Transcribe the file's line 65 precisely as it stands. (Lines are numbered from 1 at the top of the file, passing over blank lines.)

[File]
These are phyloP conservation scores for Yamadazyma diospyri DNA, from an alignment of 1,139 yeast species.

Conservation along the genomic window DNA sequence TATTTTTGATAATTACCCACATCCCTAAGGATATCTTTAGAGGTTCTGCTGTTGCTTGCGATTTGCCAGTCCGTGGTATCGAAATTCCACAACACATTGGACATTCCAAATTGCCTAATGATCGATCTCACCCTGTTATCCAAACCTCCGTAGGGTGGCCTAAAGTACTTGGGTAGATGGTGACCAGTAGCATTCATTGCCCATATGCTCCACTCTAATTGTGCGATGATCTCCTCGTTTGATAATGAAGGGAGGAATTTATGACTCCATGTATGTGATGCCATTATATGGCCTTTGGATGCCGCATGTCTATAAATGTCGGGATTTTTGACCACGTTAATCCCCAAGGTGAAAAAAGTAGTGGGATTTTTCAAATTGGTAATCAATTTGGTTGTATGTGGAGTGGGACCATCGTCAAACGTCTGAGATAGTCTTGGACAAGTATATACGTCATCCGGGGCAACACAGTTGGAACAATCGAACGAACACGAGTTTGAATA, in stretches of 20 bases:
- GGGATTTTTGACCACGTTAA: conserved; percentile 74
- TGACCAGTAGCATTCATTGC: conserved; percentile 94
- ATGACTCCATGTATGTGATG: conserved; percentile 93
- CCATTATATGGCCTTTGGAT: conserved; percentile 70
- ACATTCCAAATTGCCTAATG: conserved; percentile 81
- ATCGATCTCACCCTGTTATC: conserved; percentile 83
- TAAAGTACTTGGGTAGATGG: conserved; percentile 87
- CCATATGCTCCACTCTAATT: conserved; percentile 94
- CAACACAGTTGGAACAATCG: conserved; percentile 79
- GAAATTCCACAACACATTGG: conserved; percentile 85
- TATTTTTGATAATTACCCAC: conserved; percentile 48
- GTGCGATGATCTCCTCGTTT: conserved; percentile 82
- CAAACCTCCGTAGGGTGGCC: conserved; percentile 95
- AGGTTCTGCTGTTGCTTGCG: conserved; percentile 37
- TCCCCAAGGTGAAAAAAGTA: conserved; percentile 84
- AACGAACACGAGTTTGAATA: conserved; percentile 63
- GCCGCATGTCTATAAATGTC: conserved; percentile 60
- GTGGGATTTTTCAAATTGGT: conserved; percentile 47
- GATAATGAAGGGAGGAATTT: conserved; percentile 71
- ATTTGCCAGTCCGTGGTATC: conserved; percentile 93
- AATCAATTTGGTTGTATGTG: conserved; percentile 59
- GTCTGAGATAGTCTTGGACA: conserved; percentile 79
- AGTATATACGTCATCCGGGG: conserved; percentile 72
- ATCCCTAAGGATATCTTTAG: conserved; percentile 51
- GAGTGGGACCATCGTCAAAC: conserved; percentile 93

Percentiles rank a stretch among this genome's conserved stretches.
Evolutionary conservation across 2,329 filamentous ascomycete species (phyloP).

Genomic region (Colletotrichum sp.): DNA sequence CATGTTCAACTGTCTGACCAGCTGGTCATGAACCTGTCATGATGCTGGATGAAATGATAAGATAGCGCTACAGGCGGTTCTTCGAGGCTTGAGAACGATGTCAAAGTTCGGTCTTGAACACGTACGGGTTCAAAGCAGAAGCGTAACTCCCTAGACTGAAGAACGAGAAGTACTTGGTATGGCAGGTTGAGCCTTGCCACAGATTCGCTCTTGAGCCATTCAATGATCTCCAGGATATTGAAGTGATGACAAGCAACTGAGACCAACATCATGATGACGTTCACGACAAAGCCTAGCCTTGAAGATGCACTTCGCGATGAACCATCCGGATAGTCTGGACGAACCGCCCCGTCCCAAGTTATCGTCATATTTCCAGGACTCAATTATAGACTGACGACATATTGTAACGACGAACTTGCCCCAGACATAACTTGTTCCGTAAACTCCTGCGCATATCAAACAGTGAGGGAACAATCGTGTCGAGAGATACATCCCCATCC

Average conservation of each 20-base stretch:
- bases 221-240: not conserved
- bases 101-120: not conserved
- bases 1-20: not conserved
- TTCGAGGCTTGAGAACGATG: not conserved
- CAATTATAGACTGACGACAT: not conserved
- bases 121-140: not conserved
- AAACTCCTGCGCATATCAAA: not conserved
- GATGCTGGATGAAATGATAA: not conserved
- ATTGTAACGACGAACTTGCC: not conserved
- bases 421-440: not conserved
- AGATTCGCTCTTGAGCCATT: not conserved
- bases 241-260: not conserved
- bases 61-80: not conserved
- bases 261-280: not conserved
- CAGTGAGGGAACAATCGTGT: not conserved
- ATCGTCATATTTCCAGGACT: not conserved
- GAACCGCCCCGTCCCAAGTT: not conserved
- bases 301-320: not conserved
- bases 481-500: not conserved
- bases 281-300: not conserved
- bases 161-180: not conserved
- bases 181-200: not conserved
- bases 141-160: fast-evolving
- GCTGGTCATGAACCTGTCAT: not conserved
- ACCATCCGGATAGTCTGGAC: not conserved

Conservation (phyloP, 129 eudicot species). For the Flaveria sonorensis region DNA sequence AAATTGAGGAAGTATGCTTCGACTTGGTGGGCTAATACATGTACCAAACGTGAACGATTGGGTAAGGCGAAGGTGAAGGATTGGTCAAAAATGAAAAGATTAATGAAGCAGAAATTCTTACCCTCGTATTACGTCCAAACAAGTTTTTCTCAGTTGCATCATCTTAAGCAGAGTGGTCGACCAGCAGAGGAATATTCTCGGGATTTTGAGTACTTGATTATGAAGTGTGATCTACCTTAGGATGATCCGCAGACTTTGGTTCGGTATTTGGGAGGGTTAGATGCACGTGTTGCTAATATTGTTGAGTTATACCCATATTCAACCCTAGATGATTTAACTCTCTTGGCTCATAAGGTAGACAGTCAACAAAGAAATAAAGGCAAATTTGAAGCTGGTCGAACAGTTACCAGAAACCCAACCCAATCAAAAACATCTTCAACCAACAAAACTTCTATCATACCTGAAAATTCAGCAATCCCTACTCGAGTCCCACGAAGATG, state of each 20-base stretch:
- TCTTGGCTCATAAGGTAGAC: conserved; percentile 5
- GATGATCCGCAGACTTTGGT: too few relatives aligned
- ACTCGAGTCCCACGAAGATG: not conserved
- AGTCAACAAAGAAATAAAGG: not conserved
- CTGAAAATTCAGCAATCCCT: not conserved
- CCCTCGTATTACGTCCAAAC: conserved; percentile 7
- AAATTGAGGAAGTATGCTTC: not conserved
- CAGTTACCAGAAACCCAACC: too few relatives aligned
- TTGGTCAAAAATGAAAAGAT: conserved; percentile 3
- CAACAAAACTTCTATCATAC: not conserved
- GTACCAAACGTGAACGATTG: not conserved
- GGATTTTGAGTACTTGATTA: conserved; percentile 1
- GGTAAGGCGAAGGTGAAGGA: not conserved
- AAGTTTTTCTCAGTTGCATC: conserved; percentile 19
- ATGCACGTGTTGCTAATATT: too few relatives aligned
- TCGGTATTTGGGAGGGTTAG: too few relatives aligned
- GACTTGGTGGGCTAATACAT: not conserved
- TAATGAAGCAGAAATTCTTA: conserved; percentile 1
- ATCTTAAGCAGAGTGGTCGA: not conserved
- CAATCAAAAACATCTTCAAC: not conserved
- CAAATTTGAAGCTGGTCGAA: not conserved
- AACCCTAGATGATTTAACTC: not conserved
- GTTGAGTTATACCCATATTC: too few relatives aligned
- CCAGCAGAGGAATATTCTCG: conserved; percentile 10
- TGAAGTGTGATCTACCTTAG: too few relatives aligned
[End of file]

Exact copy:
- CAGTTACCAGAAACCCAACC: too few relatives aligned